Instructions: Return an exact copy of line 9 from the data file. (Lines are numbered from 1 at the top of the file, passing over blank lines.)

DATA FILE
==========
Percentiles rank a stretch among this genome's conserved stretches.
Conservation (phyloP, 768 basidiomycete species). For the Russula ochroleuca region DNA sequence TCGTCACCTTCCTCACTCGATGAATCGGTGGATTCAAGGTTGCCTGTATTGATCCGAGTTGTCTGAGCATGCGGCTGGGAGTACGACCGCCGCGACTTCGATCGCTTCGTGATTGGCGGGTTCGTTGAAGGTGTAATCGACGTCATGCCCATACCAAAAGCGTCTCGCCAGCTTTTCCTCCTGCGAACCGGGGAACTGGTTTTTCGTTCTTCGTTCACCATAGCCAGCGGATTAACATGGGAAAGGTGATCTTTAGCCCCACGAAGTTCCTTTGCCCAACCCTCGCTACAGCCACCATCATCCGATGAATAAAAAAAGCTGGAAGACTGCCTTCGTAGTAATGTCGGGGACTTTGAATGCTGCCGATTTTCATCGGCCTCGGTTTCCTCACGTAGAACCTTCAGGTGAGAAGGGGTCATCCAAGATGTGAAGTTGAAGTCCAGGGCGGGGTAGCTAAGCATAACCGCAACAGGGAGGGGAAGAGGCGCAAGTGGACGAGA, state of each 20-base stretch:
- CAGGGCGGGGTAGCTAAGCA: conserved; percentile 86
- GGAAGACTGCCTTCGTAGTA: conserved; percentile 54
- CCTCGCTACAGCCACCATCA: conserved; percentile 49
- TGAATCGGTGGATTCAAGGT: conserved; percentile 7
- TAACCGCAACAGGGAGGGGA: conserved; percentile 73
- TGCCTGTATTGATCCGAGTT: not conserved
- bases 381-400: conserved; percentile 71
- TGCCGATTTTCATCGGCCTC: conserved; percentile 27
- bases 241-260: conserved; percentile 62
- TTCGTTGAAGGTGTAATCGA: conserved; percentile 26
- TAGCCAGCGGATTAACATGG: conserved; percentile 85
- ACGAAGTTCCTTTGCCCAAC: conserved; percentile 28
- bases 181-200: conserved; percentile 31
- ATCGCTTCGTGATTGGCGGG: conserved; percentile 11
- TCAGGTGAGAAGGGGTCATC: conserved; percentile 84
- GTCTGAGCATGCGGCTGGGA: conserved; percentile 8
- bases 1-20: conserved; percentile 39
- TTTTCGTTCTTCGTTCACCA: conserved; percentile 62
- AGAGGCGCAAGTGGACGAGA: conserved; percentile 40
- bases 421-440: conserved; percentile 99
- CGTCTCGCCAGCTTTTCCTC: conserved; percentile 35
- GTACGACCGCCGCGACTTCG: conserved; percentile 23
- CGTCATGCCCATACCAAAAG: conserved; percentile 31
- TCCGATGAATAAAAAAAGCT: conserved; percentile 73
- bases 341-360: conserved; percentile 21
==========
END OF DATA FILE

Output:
- bases 381-400: conserved; percentile 71